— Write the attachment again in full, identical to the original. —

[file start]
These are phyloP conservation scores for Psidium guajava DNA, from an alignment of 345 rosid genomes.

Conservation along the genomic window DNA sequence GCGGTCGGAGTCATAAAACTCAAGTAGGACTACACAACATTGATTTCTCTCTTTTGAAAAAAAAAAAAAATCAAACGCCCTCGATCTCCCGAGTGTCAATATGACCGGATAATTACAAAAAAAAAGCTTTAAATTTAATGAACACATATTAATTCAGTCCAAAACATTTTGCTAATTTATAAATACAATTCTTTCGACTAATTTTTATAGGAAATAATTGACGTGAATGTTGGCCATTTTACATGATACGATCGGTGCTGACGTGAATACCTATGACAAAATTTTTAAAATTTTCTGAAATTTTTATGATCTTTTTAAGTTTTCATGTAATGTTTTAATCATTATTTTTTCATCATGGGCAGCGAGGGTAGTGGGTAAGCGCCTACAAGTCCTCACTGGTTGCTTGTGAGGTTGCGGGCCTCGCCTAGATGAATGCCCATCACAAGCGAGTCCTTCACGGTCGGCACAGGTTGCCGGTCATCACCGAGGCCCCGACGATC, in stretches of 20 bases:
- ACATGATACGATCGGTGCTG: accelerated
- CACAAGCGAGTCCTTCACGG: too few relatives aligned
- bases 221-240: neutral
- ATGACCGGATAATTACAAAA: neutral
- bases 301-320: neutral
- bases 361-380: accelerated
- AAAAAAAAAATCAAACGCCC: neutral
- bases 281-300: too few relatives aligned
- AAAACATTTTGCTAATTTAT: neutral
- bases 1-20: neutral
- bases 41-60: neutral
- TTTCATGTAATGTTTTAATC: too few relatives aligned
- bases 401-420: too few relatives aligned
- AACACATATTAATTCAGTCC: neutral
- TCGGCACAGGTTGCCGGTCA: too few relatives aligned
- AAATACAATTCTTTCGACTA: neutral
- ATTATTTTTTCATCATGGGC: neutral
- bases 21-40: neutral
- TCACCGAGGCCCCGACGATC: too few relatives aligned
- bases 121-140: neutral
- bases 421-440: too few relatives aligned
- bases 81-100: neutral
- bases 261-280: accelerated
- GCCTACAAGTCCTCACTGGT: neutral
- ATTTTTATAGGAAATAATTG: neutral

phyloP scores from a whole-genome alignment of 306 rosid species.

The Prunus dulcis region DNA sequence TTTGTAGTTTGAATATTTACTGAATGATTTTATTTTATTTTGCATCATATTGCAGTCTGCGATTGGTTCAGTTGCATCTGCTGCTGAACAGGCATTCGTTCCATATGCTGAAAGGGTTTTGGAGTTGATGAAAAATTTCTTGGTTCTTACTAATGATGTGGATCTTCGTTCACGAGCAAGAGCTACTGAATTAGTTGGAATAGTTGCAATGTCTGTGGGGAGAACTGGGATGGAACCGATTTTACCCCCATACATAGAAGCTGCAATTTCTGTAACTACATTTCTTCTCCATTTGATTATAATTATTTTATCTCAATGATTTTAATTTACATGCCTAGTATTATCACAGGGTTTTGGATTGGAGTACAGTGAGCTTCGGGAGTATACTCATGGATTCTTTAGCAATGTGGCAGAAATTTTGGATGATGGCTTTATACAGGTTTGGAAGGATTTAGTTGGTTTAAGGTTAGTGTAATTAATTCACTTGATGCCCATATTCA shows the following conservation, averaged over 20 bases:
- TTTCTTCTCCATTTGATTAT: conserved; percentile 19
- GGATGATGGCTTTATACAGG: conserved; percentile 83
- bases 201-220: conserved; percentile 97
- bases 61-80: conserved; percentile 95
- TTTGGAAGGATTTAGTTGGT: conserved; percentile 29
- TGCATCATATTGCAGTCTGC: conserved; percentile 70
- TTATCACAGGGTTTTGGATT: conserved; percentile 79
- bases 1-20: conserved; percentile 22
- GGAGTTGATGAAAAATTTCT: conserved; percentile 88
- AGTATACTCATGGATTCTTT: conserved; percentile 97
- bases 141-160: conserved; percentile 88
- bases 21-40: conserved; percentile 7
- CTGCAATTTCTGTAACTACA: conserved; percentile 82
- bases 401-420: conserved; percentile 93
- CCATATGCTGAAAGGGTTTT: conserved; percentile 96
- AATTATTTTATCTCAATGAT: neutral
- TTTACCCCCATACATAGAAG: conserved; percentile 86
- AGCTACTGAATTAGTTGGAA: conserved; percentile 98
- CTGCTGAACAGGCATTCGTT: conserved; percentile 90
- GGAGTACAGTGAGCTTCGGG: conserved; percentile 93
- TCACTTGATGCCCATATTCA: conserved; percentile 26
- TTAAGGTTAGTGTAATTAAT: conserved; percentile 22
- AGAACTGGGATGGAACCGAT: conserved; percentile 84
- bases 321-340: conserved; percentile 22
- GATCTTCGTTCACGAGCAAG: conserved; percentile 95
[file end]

These are phyloP conservation scores for Psidium guajava DNA, from an alignment of 345 rosid genomes.

Conservation along the genomic window DNA sequence GCGGTCGGAGTCATAAAACTCAAGTAGGACTACACAACATTGATTTCTCTCTTTTGAAAAAAAAAAAAAATCAAACGCCCTCGATCTCCCGAGTGTCAATATGACCGGATAATTACAAAAAAAAAGCTTTAAATTTAATGAACACATATTAATTCAGTCCAAAACATTTTGCTAATTTATAAATACAATTCTTTCGACTAATTTTTATAGGAAATAATTGACGTGAATGTTGGCCATTTTACATGATACGATCGGTGCTGACGTGAATACCTATGACAAAATTTTTAAAATTTTCTGAAATTTTTATGATCTTTTTAAGTTTTCATGTAATGTTTTAATCATTATTTTTTCATCATGGGCAGCGAGGGTAGTGGGTAAGCGCCTACAAGTCCTCACTGGTTGCTTGTGAGGTTGCGGGCCTCGCCTAGATGAATGCCCATCACAAGCGAGTCCTTCACGGTCGGCACAGGTTGCCGGTCATCACCGAGGCCCCGACGATC, in stretches of 20 bases:
- ACATGATACGATCGGTGCTG: accelerated
- CACAAGCGAGTCCTTCACGG: too few relatives aligned
- bases 221-240: neutral
- ATGACCGGATAATTACAAAA: neutral
- bases 301-320: neutral
- bases 361-380: accelerated
- AAAAAAAAAATCAAACGCCC: neutral
- bases 281-300: too few relatives aligned
- AAAACATTTTGCTAATTTAT: neutral
- bases 1-20: neutral
- bases 41-60: neutral
- TTTCATGTAATGTTTTAATC: too few relatives aligned
- bases 401-420: too few relatives aligned
- AACACATATTAATTCAGTCC: neutral
- TCGGCACAGGTTGCCGGTCA: too few relatives aligned
- AAATACAATTCTTTCGACTA: neutral
- ATTATTTTTTCATCATGGGC: neutral
- bases 21-40: neutral
- TCACCGAGGCCCCGACGATC: too few relatives aligned
- bases 121-140: neutral
- bases 421-440: too few relatives aligned
- bases 81-100: neutral
- bases 261-280: accelerated
- GCCTACAAGTCCTCACTGGT: neutral
- ATTTTTATAGGAAATAATTG: neutral

phyloP scores from a whole-genome alignment of 306 rosid species.

The Prunus dulcis region DNA sequence TTTGTAGTTTGAATATTTACTGAATGATTTTATTTTATTTTGCATCATATTGCAGTCTGCGATTGGTTCAGTTGCATCTGCTGCTGAACAGGCATTCGTTCCATATGCTGAAAGGGTTTTGGAGTTGATGAAAAATTTCTTGGTTCTTACTAATGATGTGGATCTTCGTTCACGAGCAAGAGCTACTGAATTAGTTGGAATAGTTGCAATGTCTGTGGGGAGAACTGGGATGGAACCGATTTTACCCCCATACATAGAAGCTGCAATTTCTGTAACTACATTTCTTCTCCATTTGATTATAATTATTTTATCTCAATGATTTTAATTTACATGCCTAGTATTATCACAGGGTTTTGGATTGGAGTACAGTGAGCTTCGGGAGTATACTCATGGATTCTTTAGCAATGTGGCAGAAATTTTGGATGATGGCTTTATACAGGTTTGGAAGGATTTAGTTGGTTTAAGGTTAGTGTAATTAATTCACTTGATGCCCATATTCA shows the following conservation, averaged over 20 bases:
- TTTCTTCTCCATTTGATTAT: conserved; percentile 19
- GGATGATGGCTTTATACAGG: conserved; percentile 83
- bases 201-220: conserved; percentile 97
- bases 61-80: conserved; percentile 95
- TTTGGAAGGATTTAGTTGGT: conserved; percentile 29
- TGCATCATATTGCAGTCTGC: conserved; percentile 70
- TTATCACAGGGTTTTGGATT: conserved; percentile 79
- bases 1-20: conserved; percentile 22
- GGAGTTGATGAAAAATTTCT: conserved; percentile 88
- AGTATACTCATGGATTCTTT: conserved; percentile 97
- bases 141-160: conserved; percentile 88
- bases 21-40: conserved; percentile 7
- CTGCAATTTCTGTAACTACA: conserved; percentile 82
- bases 401-420: conserved; percentile 93
- CCATATGCTGAAAGGGTTTT: conserved; percentile 96
- AATTATTTTATCTCAATGAT: neutral
- TTTACCCCCATACATAGAAG: conserved; percentile 86
- AGCTACTGAATTAGTTGGAA: conserved; percentile 98
- CTGCTGAACAGGCATTCGTT: conserved; percentile 90
- GGAGTACAGTGAGCTTCGGG: conserved; percentile 93
- TCACTTGATGCCCATATTCA: conserved; percentile 26
- TTAAGGTTAGTGTAATTAAT: conserved; percentile 22
- AGAACTGGGATGGAACCGAT: conserved; percentile 84
- bases 321-340: conserved; percentile 22
- GATCTTCGTTCACGAGCAAG: conserved; percentile 95